This is the unhedged substrategy for the 2x leveraged US Market strategy

'The total return on a portfolio of investments takes into account not only the capital appreciation on the portfolio, but also the income received on the portfolio. The income typically consists of interest, dividends, and securities lending fees. This contrasts with the price return, which takes into account only the capital gain on an investment.'

Using this definition on our asset we see for example:- Looking at the total return of 502.1% in the last 5 years of US Market Strategy 2x Leverage Unhedged, we see it is relatively larger, thus better in comparison to the benchmark SPY (106.8%)
- Compared with SPY (71.9%) in the period of the last 3 years, the total return of 214.3% is greater, thus better.

'Compound annual growth rate (CAGR) is a business and investing specific term for the geometric progression ratio that provides a constant rate of return over the time period. CAGR is not an accounting term, but it is often used to describe some element of the business, for example revenue, units delivered, registered users, etc. CAGR dampens the effect of volatility of periodic returns that can render arithmetic means irrelevant. It is particularly useful to compare growth rates from various data sets of common domain such as revenue growth of companies in the same industry.'

Which means for our asset as example:- Compared with the benchmark SPY (15.7%) in the period of the last 5 years, the annual performance (CAGR) of 43.2% of US Market Strategy 2x Leverage Unhedged is greater, thus better.
- Compared with SPY (19.8%) in the period of the last 3 years, the annual return (CAGR) of 46.5% is greater, thus better.

'Volatility is a statistical measure of the dispersion of returns for a given security or market index. Volatility can either be measured by using the standard deviation or variance between returns from that same security or market index. Commonly, the higher the volatility, the riskier the security. In the securities markets, volatility is often associated with big swings in either direction. For example, when the stock market rises and falls more than one percent over a sustained period of time, it is called a 'volatile' market.'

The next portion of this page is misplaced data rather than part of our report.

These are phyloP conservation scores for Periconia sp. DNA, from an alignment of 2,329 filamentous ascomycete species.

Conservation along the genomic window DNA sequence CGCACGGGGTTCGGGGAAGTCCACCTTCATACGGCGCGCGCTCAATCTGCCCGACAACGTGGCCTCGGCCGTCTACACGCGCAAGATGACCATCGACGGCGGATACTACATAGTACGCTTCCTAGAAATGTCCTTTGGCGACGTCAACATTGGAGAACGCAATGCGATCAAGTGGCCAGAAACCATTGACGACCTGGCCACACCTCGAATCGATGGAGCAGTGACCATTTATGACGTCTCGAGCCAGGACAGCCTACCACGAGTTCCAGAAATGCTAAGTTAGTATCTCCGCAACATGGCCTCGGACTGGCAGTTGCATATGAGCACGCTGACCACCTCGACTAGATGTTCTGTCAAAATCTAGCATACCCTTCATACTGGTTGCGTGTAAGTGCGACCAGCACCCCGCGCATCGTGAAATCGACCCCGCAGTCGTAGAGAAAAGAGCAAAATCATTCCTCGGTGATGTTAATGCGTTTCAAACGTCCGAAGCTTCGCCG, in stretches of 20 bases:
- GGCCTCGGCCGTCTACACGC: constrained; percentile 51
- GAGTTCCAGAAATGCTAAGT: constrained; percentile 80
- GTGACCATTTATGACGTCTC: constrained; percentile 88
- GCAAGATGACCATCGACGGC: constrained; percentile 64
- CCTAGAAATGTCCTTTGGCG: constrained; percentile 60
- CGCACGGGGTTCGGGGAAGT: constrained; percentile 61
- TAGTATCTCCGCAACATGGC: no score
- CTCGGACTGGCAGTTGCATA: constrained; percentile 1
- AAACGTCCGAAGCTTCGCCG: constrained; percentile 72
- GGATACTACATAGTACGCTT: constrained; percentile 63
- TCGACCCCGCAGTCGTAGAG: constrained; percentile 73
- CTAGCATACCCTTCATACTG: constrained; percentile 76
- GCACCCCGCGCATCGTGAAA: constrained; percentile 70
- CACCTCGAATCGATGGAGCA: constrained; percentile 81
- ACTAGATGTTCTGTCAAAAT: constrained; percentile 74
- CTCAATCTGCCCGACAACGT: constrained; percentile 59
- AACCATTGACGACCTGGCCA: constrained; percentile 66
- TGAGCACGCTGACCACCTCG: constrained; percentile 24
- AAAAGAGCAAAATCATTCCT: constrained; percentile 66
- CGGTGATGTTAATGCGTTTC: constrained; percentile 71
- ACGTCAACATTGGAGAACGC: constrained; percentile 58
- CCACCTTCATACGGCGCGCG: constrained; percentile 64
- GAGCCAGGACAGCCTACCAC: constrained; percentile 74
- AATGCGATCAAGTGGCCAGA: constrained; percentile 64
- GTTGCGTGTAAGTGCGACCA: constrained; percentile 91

Which means for our asset as example:- Compared with the benchmark SPY (18.9%) in the period of the last 5 years, the 30 days standard deviation of 42.5% of US Market Strategy 2x Leverage Unhedged is greater, thus worse.
- Looking at volatility in of 48.6% in the period of the last 3 years, we see it is relatively greater, thus worse in comparison to SPY (21.9%).

'The downside volatility is similar to the volatility, or standard deviation, but only takes losing/negative periods into account.'

Using this definition on our asset we see for example:- The downside deviation over 5 years of US Market Strategy 2x Leverage Unhedged is 30.6%, which is higher, thus worse compared to the benchmark SPY (13.8%) in the same period.
- During the last 3 years, the downside volatility is 34.8%, which is larger, thus worse than the value of 15.9% from the benchmark.

'The Sharpe ratio is the measure of risk-adjusted return of a financial portfolio. Sharpe ratio is a measure of excess portfolio return over the risk-free rate relative to its standard deviation. Normally, the 90-day Treasury bill rate is taken as the proxy for risk-free rate. A portfolio with a higher Sharpe ratio is considered superior relative to its peers. The measure was named after William F Sharpe, a Nobel laureate and professor of finance, emeritus at Stanford University.'

Using this definition on our asset we see for example:- The risk / return profile (Sharpe) over 5 years of US Market Strategy 2x Leverage Unhedged is 0.96, which is larger, thus better compared to the benchmark SPY (0.69) in the same period.
- During the last 3 years, the risk / return profile (Sharpe) is 0.9, which is greater, thus better than the value of 0.79 from the benchmark.

'The Sortino ratio measures the risk-adjusted return of an investment asset, portfolio, or strategy. It is a modification of the Sharpe ratio but penalizes only those returns falling below a user-specified target or required rate of return, while the Sharpe ratio penalizes both upside and downside volatility equally. Though both ratios measure an investment's risk-adjusted return, they do so in significantly different ways that will frequently lead to differing conclusions as to the true nature of the investment's return-generating efficiency. The Sortino ratio is used as a way to compare the risk-adjusted performance of programs with differing risk and return profiles. In general, risk-adjusted returns seek to normalize the risk across programs and then see which has the higher return unit per risk.'